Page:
Sasquatch! Music Festival, Day 3: The Shins

Janice Headley
all photos by Matthew B. Thompson

There was something magical about the Sunday night Sasquatch Music Fest performance by The Shins. Or maybe it just felt "magical." The stage was covered in giant paper flowers, with stems taller than the musicians and blooms bigger than their heads. (Ego jokes aside; everyone seems to have perfectly healthy self-esteems.) The backdrop was a brightly-colored psychedelic take on the album artwork for Heartworms, the band's most recent release that came out in March. The stage was framed by banners featuring the design commissioned for this year's festival (see here), but the rainbows matched perfectly with The Shins aesthetic. And at the center of it all was frontman/founder James Mercer, looking positively elfin in his striped t-shirt and weird knitted cap. I felt transported to Living Island, the wondrous world in '70s children show H.R. Pufnstuf.

And kicking off the set was the transportive, trippy organs of "Caring is Creepy," the first track from their debut album Oh, Inverted World, filling in for that flashback noise you hear on tv sitcoms when characters reminisce. Fan favorites followed, like "Australia," the Heartworms single "Name For You," and jumping back to that first LP, "Girl Inform Me." For the live version of "Gone for Good," the band dramatically differed the pace from the recorded version on 2003's Chutes Too Narrow, Mercer abandoning his guitar to stand at the mic, bop along, and play harmonica.

Helping Mercer out was a crew of five other musicians. The Shins are becoming The New Pornographers. The band's line-up has always been fluid, with a long list of former musicians (including beloved local lady Jessica Dobson of Deep Sea Diver). The only familiar face was that of bassist Yuuki Matthews, and seeing him made me wanna dig out the album Romance by his old band Seldom, distributed by Barsuk in 2002. On keyboards was an unfamiliar cutie-pie with unkempt hair, freckles, and denim shortalls. She looked like she'd be the spunky, tomboy H.R. Pufnstuf protagonist, the human accidentally transported to this magical land and handed a tambourine. Just go with it, kid.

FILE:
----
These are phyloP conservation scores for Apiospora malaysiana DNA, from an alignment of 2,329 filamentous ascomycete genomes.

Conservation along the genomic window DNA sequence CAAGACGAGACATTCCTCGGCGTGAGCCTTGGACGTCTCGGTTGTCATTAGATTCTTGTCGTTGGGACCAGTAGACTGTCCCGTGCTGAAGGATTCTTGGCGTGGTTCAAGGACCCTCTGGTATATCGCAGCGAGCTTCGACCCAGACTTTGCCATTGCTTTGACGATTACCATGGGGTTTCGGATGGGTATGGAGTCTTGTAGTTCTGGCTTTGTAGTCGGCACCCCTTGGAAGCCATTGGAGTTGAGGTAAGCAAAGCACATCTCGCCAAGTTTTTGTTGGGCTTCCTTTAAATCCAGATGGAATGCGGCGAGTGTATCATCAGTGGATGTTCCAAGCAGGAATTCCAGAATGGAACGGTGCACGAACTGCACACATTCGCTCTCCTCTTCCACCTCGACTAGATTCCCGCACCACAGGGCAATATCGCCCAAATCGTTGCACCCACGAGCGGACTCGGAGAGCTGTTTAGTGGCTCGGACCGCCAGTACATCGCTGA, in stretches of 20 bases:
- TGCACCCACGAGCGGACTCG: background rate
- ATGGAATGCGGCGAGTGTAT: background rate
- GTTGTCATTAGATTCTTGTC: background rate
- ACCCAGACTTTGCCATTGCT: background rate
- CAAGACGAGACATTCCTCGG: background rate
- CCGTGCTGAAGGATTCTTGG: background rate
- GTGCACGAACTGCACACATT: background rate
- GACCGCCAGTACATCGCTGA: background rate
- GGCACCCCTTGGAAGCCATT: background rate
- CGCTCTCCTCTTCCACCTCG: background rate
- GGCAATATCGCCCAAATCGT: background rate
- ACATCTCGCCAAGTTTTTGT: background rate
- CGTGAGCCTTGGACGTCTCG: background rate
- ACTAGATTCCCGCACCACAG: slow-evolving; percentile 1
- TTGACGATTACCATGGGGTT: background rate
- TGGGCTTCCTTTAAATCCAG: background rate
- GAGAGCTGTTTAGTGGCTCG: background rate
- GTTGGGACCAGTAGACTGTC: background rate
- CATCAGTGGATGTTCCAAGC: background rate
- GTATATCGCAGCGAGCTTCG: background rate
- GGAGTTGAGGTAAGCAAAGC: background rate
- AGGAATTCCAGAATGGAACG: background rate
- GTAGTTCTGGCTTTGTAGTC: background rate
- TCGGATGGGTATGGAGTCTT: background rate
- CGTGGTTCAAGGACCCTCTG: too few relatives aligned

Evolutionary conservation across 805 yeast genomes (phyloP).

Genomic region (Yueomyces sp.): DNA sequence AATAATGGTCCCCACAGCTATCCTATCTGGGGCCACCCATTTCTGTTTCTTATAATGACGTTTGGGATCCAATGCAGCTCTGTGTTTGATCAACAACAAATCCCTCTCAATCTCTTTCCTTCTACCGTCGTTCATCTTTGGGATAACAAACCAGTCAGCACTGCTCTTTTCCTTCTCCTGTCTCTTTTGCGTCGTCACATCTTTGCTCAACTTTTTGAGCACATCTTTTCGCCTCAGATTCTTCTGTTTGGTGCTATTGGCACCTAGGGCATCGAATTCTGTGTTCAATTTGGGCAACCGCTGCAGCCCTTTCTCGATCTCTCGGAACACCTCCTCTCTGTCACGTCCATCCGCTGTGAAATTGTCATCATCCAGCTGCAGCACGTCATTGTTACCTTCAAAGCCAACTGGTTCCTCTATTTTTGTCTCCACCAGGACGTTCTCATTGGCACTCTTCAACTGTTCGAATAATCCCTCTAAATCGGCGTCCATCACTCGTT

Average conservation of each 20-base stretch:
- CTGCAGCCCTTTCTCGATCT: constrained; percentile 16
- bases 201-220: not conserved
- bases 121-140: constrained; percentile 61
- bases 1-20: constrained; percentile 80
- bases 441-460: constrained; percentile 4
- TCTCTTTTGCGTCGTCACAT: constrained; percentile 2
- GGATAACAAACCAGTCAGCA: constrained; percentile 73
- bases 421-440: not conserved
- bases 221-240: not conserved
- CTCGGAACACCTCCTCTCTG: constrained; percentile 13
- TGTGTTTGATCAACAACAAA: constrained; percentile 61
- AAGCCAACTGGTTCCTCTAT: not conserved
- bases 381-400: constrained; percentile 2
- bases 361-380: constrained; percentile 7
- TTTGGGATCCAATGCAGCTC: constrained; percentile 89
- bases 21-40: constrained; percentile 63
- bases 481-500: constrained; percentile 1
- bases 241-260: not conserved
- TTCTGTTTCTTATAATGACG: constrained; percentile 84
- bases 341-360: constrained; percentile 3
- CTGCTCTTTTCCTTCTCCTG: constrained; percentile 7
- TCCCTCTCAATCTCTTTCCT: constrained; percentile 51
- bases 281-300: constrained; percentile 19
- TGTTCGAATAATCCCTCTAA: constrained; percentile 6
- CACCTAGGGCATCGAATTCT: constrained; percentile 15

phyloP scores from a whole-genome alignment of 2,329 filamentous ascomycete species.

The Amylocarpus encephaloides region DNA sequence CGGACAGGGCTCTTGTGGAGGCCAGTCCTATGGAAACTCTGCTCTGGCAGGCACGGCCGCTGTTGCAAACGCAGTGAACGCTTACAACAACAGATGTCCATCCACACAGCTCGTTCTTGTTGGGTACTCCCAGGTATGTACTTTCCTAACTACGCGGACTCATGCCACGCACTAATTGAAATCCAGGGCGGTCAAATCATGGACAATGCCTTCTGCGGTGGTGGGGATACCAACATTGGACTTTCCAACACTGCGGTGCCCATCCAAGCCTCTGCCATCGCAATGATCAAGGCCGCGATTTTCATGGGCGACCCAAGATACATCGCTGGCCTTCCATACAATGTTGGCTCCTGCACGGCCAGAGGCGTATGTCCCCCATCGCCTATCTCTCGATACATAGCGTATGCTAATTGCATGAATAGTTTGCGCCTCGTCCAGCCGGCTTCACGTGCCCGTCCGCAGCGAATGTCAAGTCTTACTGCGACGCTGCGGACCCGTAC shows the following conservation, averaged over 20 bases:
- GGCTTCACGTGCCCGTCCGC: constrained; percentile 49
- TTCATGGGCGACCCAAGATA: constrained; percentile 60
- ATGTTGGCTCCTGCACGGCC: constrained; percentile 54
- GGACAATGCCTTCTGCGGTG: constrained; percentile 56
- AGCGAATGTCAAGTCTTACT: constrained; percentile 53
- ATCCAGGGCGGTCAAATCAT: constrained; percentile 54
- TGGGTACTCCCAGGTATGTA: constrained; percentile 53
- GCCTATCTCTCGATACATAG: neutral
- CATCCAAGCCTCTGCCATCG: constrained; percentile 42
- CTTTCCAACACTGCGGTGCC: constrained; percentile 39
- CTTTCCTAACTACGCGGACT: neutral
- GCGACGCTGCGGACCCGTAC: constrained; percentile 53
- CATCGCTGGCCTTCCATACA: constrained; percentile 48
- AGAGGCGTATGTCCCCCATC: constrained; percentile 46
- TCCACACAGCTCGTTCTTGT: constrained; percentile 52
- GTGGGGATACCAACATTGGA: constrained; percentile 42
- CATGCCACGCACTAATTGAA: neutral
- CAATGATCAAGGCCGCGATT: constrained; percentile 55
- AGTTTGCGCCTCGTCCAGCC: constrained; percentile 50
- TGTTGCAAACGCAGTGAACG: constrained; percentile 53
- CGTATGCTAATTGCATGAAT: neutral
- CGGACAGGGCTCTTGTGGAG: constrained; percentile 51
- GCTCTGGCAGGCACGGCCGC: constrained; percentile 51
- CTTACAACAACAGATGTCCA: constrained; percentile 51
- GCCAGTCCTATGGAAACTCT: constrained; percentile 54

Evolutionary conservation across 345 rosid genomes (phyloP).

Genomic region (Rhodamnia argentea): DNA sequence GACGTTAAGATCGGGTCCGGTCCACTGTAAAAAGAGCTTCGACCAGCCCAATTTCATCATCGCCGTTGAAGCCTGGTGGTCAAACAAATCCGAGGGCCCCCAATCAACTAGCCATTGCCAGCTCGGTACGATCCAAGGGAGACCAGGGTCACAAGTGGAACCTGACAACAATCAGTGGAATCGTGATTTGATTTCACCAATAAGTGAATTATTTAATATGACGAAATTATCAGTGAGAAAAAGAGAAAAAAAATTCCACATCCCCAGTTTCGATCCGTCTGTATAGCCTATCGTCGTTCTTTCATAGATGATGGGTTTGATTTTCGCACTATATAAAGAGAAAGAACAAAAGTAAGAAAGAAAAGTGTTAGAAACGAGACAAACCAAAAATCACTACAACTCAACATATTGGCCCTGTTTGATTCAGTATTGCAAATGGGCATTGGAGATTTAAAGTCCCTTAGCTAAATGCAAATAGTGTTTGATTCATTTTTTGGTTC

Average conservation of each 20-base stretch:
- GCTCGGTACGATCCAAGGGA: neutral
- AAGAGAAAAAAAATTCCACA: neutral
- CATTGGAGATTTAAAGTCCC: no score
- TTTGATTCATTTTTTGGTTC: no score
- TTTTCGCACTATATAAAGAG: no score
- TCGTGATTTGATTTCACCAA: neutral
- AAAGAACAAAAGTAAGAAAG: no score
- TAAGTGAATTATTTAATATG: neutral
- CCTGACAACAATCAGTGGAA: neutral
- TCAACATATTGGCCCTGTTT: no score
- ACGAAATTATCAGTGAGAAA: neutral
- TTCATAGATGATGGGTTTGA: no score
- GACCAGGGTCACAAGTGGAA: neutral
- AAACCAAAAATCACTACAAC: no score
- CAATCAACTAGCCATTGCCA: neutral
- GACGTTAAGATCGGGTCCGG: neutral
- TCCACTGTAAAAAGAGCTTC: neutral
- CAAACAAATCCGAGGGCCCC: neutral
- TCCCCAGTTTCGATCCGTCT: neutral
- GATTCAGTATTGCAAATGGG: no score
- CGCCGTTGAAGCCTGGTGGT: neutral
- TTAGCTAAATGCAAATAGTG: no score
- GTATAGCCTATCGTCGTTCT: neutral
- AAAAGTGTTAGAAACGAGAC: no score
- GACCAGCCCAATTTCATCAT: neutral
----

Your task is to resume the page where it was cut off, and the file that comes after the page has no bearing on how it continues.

Before launching into the autobiographical song "Mildenhall," Mercer reminded us all of the reason for the season. "When I was a teen in the '80s, we had to move to the UK because my dad was in the Air Force and was stationed there. And that's what this song is about. And that's why I appreciate Memorial Day!" The audience cheered in support.

During "Saint Simon," the crowd also piped in on all the "la la la la"s. "I heard you singing. Thank you for that," Mercer nodded. "You work for free, however." He took another opportunity to use the audience as unpaid labor on the track "Phantom Limb." At the part of the song with all the "whoaaa whoa-ohh"s, he asked the audience to sing along and wave their hands. "People on the hill, we see you!" some band member shouted.

They worked in a few more brand-new tracks like "So Now What" and "Painting a Hole," which strangely, sounded like a song by The Monkees, but maybe the '60s vibe of the stage was just throwing me off. And then they took it back to where it all began. The screen went black, the lights went down, and the soft familiar percussion of "New Slang" began, like a whisper. At the very first beat, fans just knew and began to cheer.

The final track of the night was 2007's "Sleeping Lessons" which segued into a cover of Tom Petty and The Heartbreakers' 1976 hit "American Girl," an appropriate closer on Memorial Day weekend. As they ended their set, the band members came center stage and took a group bow. Young keyboard lady, you may never escape the psychedelic world of Living Island, but you've found yourself the nicest friends.

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